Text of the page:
Wallace and Sewell Promo in Studio 2Emma Sewell and Harriet Wallace-Jones

Wallace Sewell work across their two studios, with Harriet Wallace-Jones working from Dorset and Emma Sewell and the rest of the team working out of London. This setup clearly works for the design team, allowing them to work independently but also come together at regular intervals to brainstorm and make the important decisions.

WS-Studio-London-2017-WEBHaving three of us on the design team is brilliant as we all have a different perspective when discussing ideas. I live in the country and we really enjoy combining our rural and urban aesthetics.

Harriet and Emma’s design process combines thoughtful research and contemplation with a hands-on practical approach to prototyping and developing their designs. They draw inspiration from art, contemporary design and the world around them and then use their expertise with the handloom and knowledge of fabrics and materials to create their signature patterns.

WS Weaving Machine Promo Image
We’re often looking at a specific painting and we’ll analyse the proportion of each colour. We’ll then create a yarn winding by taking a strip of card approximately 3-4 inches wide and we’ll wrap coloured yarn around the card to the proportions we wish the stripe to be.

WS-Studio-London-2017-1-WEBWhen you’re at college, you have so much more time to do primary research such as collage and drawing which you then develop into weaves. Once you have your own business, 90% of your time is taken up with admin and only 10% design time. Emma and I have found that as our team has grown and our tasks are fewer, we’ve much more time for design and we can do more painting and drawing research as we used to do which is lovely.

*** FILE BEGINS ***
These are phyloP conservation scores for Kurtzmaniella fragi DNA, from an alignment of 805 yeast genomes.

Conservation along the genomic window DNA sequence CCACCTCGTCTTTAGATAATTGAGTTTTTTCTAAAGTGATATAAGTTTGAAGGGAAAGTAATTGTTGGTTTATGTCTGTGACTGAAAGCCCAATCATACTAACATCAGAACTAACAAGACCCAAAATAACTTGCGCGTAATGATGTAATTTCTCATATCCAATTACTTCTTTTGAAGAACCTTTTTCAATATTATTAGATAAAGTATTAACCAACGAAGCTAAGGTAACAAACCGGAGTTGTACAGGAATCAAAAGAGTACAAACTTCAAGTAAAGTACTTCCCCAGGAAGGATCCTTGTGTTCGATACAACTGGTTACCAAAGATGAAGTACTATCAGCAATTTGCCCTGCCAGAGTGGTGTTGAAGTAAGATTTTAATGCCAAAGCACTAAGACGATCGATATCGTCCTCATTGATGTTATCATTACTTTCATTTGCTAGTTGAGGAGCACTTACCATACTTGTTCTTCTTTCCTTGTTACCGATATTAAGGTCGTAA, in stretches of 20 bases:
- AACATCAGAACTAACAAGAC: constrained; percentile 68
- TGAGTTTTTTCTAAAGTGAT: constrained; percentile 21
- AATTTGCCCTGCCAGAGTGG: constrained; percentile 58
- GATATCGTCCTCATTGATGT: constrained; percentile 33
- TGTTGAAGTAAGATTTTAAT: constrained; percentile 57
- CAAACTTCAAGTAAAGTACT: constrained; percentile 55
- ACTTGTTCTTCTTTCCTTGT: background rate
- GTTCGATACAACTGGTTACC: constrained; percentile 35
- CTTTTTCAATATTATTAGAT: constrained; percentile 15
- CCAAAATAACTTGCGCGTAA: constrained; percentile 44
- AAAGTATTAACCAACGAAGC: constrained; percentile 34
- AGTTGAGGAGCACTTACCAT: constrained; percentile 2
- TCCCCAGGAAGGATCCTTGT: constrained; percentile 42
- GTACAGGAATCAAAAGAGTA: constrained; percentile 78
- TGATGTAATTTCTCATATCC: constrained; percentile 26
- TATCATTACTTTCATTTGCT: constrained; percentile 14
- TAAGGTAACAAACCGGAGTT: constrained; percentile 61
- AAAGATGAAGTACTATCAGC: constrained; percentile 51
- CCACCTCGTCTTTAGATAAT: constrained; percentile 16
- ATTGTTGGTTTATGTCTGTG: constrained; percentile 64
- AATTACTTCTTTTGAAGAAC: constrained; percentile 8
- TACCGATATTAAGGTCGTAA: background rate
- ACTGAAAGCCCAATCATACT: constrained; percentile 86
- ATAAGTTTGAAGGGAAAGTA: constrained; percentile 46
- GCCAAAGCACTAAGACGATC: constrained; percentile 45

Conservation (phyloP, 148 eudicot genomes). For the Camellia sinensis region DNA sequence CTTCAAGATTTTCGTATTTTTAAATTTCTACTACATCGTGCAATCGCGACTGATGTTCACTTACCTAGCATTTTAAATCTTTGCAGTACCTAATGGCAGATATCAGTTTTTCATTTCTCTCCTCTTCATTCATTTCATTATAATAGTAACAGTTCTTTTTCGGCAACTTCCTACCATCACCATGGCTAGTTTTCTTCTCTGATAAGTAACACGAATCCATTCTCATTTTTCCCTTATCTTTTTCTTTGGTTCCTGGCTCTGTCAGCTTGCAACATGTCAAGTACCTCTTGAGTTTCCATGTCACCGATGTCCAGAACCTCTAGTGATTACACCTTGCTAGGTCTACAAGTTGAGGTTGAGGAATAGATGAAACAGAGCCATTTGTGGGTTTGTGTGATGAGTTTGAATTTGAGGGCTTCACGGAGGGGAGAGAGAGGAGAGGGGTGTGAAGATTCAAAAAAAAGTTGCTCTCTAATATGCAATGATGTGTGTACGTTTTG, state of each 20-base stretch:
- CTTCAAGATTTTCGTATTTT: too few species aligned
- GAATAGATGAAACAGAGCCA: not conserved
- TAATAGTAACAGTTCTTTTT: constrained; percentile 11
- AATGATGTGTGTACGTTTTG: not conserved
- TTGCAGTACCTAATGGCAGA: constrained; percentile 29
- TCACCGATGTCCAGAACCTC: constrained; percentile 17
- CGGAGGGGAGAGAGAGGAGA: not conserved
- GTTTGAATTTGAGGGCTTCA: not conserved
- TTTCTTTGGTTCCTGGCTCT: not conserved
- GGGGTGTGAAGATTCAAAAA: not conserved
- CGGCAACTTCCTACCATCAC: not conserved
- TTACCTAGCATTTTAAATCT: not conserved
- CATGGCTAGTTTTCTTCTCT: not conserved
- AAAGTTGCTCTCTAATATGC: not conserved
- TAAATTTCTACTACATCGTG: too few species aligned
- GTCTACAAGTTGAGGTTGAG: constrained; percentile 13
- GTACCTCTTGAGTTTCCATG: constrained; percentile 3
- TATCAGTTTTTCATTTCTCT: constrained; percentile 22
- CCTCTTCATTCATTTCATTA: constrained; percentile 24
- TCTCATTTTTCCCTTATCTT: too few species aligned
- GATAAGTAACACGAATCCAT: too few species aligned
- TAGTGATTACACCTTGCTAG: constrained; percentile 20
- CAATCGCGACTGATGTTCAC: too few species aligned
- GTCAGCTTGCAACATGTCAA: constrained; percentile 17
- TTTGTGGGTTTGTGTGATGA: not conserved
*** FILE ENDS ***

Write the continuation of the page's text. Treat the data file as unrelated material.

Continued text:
04.2018 WS Illustration Instagram

After an incredibly successful 25 years, and having built their studio from two graduates working with single hand-loom to their current status as a globally recognised and sought-after design studio, Harriet and Emma are excited for the future and the opportunities that they will be able to explore.

I’d really like to do some colour consultancy and continue to explore other collaborations. To work not just in weaving but design in a broader sense would be very interesting. For example, it might be applying our ideas onto ceramics or wall coverings. A few years ago we successfully launched our first collection of carpets and last year we introduced a range of printed silk scarves to be shown along side our woven collection, so we’re branching out into new products which is exciting and challenging.

Wallace and Sewell Gwynne Block ThrowGwynne Block Throw

Safari Living currently presents a selection of textiles from Wallace Sewell. To view the collection click here.

Words: Manuela Millan of Meanwhile in Melbourne
Visit Wallace Sewell here
Photos courtesy of: The Guardian/Photographer: Suki Dhanda (of Harriet Wallace-Jones), Wallace Sewell and Safari Living